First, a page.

Love, hope, and forgiveness are under the tree this Christmas.
From Thanksgiving through Christmas, Sierra and her parents move from their Oregon tree farm to their sale lot in California. Though Sierra usually eschews involvement with local boys, this year, Heather, her California pal, is determined that Sierra indulge in a “holiday love affair.” Enter Caleb of the adorable dimple, and it’s blush at first sight. However, Caleb has a back story: years ago, he went after his sister with a knife. Troublingly, the revelation doesn’t scare Sierra; she thinks Caleb must be good now—after all, he buys Christmas trees for people who can’t afford them. Sierra’s decision to skip a best friend’s holiday play in order to be with Caleb may also have readers grinding their teeth. A subplot reveals that Heather doesn’t want to break up with her boyfriend because she needs to feel that he wants her. The sexism runs both ways: the novel’s main theme is that of boy-needs-girl-to-make-him-see-he’s-worthy-of-forgiveness. Neither characters nor book seem to question the retrograde nature of these relationships and assumptions. While most ethnicities are unnamed, leaving readers to infer that characters are probably white, there are two secondary characters of color: Mrs. Trujillo, a recipient of Caleb’s Christmas trees, and local mean girl Christy Wang.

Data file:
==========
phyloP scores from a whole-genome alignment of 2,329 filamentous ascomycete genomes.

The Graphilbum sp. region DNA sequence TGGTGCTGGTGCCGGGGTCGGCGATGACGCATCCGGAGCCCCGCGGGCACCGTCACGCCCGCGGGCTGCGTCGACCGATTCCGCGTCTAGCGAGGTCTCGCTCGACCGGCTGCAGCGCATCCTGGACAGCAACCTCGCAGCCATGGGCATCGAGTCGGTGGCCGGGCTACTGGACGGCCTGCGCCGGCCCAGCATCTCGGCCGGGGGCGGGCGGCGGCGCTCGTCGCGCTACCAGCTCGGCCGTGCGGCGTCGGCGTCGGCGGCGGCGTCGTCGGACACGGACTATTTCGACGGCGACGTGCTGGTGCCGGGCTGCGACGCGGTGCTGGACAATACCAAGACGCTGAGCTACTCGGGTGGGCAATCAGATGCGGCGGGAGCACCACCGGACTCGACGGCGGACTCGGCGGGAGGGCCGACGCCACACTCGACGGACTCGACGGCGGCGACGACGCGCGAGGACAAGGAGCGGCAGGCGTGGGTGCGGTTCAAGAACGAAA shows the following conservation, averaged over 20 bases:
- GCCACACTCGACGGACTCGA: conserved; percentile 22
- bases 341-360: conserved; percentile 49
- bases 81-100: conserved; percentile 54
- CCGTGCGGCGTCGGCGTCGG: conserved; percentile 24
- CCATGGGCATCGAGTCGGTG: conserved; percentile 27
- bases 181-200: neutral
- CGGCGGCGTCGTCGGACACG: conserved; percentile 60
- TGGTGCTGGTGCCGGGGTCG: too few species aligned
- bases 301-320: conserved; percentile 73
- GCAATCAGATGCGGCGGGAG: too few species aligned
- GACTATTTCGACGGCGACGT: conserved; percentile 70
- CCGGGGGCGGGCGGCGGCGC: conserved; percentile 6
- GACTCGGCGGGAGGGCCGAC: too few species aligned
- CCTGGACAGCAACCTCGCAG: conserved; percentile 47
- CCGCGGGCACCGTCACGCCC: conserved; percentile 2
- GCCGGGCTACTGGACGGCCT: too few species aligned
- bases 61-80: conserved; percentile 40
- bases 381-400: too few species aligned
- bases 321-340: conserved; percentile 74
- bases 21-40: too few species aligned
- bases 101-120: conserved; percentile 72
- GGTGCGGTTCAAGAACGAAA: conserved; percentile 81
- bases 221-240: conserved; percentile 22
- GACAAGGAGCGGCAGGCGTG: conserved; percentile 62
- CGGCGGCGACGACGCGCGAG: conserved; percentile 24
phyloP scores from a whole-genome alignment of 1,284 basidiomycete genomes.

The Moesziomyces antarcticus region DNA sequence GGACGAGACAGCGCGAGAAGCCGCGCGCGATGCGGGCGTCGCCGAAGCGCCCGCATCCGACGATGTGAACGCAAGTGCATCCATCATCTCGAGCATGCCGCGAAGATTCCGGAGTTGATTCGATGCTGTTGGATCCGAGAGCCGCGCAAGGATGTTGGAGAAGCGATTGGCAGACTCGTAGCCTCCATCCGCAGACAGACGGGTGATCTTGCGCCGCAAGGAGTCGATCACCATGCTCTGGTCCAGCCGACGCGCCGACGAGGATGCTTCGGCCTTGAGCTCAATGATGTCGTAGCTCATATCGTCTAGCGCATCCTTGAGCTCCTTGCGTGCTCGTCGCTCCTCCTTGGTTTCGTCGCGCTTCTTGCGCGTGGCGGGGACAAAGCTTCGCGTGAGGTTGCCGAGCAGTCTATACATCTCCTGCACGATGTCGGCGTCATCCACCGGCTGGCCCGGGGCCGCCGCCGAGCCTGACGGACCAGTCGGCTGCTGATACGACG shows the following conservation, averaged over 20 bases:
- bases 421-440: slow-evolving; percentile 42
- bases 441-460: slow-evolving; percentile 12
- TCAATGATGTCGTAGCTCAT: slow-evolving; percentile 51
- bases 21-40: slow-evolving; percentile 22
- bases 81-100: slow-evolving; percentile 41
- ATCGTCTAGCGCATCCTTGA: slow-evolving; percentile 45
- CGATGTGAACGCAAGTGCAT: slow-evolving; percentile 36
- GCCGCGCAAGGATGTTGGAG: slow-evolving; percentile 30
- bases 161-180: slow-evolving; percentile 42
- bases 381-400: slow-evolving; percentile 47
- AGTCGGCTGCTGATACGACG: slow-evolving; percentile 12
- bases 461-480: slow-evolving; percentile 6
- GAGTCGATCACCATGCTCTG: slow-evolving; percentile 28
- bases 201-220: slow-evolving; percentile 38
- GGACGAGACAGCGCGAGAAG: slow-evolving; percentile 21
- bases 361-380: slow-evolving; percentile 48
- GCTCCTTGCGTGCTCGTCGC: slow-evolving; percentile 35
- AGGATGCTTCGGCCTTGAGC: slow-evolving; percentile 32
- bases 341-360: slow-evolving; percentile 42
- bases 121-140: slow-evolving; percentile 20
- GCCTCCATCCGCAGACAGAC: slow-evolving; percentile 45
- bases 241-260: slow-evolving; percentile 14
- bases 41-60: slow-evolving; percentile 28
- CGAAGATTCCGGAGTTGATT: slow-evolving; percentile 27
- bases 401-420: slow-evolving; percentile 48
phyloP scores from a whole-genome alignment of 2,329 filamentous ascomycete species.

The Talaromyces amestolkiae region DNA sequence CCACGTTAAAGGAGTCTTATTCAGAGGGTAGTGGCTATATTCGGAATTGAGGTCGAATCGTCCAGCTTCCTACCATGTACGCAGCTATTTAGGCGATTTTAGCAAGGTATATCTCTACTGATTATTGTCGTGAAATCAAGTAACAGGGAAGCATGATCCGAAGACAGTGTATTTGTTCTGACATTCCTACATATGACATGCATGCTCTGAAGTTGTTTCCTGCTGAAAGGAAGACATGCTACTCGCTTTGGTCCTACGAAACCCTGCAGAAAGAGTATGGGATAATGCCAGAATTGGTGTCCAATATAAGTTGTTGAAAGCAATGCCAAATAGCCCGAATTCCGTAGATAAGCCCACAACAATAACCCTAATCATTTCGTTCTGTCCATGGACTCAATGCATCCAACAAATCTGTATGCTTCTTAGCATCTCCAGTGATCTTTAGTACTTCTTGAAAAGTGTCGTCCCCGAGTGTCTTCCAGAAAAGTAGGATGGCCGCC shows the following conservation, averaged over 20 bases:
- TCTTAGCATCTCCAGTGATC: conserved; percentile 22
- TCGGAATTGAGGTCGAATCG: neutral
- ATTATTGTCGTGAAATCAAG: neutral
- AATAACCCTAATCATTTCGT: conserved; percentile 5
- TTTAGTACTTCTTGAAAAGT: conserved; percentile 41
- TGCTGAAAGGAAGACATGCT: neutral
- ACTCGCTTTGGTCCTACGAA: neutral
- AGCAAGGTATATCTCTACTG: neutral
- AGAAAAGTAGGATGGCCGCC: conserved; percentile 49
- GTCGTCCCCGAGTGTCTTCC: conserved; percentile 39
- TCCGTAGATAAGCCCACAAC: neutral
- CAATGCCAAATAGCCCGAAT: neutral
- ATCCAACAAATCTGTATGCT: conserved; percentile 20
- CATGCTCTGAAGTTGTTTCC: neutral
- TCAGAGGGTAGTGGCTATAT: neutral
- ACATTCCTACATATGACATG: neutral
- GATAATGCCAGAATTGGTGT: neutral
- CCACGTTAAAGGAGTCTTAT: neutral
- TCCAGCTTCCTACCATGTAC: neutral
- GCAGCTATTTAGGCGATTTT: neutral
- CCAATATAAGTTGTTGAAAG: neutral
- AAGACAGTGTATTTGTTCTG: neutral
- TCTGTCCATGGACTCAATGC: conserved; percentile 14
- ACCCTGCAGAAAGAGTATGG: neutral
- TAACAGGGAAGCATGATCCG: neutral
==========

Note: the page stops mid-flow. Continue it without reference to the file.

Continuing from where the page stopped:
Though apparently titled for the line from Romeo and Juliet, this second solo outing for the author of Thirteen Reasons Why is not a love story for the ages. (Fiction. 13-18)